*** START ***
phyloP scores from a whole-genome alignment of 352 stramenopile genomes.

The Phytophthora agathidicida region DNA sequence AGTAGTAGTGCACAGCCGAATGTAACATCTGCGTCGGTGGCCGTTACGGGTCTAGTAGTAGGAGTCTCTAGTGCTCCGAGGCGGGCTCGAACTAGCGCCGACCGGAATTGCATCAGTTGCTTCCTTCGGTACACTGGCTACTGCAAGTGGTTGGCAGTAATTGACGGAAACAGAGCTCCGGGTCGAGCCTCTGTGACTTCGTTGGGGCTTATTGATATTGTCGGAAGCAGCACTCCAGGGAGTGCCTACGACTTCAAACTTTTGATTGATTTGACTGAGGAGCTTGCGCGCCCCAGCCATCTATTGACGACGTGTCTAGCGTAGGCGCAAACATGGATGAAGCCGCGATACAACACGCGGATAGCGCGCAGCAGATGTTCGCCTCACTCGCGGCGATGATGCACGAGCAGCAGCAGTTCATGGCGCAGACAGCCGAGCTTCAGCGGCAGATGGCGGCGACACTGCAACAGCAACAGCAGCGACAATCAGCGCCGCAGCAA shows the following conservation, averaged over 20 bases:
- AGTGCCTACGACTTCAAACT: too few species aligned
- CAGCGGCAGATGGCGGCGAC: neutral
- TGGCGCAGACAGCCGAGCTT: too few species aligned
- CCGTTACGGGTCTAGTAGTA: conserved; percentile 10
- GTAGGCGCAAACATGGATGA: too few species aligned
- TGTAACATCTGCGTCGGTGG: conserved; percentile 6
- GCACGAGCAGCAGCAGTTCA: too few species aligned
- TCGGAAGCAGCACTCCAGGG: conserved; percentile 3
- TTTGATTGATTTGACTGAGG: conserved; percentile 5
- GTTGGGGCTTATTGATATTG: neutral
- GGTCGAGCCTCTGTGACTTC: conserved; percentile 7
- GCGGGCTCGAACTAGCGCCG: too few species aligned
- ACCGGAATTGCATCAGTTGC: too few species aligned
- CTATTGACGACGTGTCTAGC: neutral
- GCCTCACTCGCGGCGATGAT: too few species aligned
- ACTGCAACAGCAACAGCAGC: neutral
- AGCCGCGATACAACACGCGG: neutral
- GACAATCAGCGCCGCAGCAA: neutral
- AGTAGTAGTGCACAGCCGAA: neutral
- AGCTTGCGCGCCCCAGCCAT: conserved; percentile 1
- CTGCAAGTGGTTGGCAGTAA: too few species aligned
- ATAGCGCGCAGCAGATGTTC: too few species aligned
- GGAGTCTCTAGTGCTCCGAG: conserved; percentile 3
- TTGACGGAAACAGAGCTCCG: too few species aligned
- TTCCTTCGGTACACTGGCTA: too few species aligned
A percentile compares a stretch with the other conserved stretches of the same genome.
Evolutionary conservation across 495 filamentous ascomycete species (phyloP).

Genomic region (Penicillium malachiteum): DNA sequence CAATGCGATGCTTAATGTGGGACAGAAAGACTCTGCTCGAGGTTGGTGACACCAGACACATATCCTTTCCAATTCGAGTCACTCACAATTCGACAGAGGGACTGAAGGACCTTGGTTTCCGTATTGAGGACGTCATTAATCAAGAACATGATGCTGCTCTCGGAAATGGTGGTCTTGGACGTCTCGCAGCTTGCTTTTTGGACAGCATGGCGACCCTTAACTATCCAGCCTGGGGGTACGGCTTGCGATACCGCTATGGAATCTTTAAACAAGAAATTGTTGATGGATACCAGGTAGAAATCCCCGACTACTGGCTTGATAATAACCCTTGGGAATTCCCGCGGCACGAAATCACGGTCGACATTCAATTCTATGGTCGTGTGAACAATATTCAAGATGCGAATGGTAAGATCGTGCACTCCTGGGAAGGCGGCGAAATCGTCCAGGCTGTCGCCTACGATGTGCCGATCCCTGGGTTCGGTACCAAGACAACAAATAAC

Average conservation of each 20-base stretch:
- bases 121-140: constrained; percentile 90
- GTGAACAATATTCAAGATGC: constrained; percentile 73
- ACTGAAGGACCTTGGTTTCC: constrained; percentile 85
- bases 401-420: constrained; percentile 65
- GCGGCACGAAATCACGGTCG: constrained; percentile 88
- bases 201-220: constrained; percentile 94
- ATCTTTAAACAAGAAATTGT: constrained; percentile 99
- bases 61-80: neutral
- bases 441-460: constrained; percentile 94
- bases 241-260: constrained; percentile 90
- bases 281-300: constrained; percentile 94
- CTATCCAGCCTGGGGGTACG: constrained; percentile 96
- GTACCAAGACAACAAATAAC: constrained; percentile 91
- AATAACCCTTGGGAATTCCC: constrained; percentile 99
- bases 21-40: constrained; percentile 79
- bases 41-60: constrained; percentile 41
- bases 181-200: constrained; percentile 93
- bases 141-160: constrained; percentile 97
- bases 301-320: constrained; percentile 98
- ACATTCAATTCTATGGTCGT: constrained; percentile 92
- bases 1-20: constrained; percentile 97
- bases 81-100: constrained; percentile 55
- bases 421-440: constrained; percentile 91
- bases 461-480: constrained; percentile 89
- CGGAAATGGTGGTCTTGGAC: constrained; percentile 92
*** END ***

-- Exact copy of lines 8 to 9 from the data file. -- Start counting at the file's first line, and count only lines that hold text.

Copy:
- TGTAACATCTGCGTCGGTGG: conserved; percentile 6
- GCACGAGCAGCAGCAGTTCA: too few species aligned